This year, that meant I have stories about what Colin Wilson, Joe Kubert, the Immonens and I got up to with Daniel Logan, Summer Glau, Lou Ferrigno and Charisma Carpenter at the parties. For the record, Joe Kubert out-partied us all.
Before I met Daniel, I’d been staring at him on film for months and working out his mannerisms, so it was a bit weird to go from that to suddenly having toast and Coco-Pops with him and his sister.
I had a lot of pages from the incredible Chris Scalf to show him on my laptop and, given the amazing, almost-photo-realistic artwork Chris does, Daniel freaked out at seeing his young self jet-packing through the air in front of a giant monster.
Did you get a chance to discuss dialogue and character development with him?
Taylor: We seriously didn’t even think of it. Hey Daniel, why didn’t we think of that? I have to say, he did come to mind a lot when I was writing the later installments, it was hard not to picture Daniel taking on the Rancor in issue #4 and I had to think twice before letting him use that flamethrower in #3. Just kidding, Daniel. I’d trust you completely with a flamethrower. Seriously, you should get a flamethrower.
Speaking of Daniel, let’s bring him into the conversation here. What do you think about Tom’s scripting of young Boba Fett, who looks eerily like you? And what about the artwork of Chris Scalf?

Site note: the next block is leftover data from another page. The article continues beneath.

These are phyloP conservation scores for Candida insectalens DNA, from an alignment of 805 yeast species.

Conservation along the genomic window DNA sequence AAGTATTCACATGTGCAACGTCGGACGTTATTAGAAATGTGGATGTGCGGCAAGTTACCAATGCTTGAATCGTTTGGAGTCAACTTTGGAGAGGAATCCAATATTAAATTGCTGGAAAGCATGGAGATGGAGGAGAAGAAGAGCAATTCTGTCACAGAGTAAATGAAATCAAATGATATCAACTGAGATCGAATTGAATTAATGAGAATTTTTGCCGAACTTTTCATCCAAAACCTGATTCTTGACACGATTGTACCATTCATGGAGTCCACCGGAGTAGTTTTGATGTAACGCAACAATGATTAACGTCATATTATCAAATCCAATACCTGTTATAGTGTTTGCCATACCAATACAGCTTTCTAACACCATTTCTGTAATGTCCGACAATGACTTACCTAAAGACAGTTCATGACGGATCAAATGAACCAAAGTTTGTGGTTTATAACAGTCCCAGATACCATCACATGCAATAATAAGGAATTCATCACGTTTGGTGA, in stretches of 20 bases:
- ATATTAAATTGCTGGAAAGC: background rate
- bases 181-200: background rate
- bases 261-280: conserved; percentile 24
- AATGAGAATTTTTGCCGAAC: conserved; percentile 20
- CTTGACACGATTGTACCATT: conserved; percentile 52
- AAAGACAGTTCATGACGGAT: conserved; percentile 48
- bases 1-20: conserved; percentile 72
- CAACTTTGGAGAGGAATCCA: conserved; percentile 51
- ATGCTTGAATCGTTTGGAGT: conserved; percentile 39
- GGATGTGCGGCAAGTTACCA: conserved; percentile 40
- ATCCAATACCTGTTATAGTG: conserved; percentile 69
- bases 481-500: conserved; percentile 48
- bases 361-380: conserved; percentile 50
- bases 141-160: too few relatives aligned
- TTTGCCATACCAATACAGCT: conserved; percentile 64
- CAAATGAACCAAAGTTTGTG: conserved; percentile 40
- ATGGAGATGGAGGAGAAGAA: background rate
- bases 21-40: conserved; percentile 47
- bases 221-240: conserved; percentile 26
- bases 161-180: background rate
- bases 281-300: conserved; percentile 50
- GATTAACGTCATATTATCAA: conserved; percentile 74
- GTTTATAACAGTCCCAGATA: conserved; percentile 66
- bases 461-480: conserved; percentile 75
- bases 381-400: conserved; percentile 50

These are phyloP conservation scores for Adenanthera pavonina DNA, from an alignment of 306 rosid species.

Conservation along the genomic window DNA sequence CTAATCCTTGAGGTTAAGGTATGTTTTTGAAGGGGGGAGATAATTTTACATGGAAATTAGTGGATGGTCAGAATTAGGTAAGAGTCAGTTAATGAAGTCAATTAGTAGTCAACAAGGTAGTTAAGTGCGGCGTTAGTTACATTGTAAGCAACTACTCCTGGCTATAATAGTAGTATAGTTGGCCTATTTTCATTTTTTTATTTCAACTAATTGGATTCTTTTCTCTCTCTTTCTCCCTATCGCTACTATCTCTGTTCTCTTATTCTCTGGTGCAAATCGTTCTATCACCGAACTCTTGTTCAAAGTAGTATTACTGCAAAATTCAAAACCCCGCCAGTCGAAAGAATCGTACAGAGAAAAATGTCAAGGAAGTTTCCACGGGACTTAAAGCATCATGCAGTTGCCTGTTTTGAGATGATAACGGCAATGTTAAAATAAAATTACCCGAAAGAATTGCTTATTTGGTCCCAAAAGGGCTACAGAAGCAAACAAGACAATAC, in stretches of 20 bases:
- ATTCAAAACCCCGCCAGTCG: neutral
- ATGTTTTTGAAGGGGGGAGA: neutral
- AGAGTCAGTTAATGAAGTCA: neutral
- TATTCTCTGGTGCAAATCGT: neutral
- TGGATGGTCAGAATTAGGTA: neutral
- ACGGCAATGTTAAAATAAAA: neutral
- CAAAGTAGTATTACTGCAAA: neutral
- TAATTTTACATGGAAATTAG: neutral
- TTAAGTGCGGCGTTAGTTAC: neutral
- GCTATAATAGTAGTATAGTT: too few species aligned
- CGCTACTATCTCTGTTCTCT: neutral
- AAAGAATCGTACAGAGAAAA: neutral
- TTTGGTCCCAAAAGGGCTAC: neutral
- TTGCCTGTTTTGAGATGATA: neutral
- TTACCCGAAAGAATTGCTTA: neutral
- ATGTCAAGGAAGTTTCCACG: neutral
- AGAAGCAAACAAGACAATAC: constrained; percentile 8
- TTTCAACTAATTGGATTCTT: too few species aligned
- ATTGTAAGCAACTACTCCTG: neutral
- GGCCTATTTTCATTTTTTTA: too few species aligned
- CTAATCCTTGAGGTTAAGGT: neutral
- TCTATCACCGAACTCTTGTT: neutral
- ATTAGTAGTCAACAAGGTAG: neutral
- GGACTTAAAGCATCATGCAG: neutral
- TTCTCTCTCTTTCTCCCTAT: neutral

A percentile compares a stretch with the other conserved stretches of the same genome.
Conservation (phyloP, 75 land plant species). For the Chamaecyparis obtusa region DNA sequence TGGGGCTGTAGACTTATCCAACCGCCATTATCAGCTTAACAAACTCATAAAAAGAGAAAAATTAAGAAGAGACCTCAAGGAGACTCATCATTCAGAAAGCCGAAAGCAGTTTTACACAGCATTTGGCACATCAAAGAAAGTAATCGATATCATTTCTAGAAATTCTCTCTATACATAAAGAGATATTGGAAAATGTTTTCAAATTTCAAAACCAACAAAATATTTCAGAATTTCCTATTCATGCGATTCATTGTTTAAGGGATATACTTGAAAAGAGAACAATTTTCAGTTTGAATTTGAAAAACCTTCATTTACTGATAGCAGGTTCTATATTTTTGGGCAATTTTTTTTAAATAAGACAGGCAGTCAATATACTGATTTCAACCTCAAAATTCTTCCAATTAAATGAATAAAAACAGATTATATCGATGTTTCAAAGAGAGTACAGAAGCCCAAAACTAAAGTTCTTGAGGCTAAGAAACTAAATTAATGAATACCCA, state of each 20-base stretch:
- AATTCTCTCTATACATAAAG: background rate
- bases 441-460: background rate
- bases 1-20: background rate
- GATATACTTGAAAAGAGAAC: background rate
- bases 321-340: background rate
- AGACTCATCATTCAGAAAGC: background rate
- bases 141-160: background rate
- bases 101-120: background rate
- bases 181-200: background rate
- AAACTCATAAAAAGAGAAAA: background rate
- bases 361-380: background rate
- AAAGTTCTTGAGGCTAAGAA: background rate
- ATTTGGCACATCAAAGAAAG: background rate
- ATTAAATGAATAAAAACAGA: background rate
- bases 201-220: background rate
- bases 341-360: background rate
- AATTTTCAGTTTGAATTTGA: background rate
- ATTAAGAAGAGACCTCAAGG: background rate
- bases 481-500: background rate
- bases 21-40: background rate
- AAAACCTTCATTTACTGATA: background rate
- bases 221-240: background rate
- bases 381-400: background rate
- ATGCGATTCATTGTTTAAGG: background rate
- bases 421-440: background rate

Daniel Logan: I had the pleasure of meeting Tom in Australia this past summer, as he stated. He’s a great guy and I had fun talking about many things with him. Now that I have had a chance to read the actual comic, I think he did a great job. I never doubted him, but I am glad he did not let me down. I could not help envisioning me and Temuera Morrison back together again playing father and son. Plus, I get to fly the jetpack. I really can’t wait to read the rest of the story. And Tom, I wouldn’t trust me with a flame thrower.
I think Chris’ art looks amazing. When I first saw the art and how he drew young Boba, I was really impressed. He was really able to capture how Tem and I looked 10 years ago. Can you believe we filmed “Attack of the Clones” 10 years ago? He is a great artist and I cannot wait to see the rest of what he does with this story.